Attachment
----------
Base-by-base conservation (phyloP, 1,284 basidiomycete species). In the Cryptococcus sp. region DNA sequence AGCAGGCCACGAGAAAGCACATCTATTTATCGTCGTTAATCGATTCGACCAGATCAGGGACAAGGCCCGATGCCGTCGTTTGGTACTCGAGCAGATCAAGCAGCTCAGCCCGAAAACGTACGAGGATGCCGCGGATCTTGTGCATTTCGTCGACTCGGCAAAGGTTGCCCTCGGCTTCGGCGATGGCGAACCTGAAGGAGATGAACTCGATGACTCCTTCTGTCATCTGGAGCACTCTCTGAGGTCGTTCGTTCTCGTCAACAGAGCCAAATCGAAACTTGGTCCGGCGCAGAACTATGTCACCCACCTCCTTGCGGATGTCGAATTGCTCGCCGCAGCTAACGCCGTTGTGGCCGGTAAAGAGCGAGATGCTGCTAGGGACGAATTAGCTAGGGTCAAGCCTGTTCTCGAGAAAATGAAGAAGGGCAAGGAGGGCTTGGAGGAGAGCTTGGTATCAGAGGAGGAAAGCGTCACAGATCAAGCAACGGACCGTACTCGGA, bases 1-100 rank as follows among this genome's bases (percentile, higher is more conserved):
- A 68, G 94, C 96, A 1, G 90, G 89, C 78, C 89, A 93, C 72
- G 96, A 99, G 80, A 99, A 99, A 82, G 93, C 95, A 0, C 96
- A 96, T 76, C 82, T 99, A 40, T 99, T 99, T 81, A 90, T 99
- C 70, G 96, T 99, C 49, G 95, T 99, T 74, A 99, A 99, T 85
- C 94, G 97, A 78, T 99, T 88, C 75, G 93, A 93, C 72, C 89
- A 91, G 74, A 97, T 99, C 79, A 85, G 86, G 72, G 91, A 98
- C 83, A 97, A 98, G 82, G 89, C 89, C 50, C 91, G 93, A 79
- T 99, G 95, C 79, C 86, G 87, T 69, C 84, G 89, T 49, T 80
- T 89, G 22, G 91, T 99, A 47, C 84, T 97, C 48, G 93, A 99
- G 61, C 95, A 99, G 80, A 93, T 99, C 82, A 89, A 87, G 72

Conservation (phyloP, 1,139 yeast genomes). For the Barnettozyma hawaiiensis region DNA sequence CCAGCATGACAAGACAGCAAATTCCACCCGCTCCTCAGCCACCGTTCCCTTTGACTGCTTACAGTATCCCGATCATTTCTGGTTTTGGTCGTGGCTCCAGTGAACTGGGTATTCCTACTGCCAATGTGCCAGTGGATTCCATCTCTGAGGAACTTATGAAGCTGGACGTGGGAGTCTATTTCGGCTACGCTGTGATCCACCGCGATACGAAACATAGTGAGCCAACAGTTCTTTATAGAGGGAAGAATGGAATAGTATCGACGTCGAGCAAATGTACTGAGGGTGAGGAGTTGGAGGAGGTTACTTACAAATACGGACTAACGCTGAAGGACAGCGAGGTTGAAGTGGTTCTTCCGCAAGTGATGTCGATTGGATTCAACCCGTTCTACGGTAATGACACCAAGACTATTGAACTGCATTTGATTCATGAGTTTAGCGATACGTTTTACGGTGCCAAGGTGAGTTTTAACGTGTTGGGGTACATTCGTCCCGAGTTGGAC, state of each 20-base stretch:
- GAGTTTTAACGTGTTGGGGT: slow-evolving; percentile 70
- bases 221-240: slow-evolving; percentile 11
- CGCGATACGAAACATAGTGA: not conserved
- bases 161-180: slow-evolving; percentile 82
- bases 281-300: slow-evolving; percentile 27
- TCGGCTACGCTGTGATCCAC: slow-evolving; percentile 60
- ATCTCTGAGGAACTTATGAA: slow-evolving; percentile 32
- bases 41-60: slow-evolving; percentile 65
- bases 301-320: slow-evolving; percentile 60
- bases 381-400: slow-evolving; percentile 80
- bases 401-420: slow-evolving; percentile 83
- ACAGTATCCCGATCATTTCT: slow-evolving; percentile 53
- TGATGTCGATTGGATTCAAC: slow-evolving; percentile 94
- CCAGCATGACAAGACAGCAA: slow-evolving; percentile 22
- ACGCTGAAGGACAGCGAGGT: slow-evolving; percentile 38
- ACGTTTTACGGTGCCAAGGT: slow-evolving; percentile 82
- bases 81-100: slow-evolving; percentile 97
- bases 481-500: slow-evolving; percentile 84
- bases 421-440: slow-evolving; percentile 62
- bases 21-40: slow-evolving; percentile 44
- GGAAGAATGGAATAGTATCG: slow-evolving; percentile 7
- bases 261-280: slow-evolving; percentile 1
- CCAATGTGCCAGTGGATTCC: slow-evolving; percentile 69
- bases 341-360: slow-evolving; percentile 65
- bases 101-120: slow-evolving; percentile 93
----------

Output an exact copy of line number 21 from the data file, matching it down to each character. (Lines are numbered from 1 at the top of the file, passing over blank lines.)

- bases 301-320: slow-evolving; percentile 60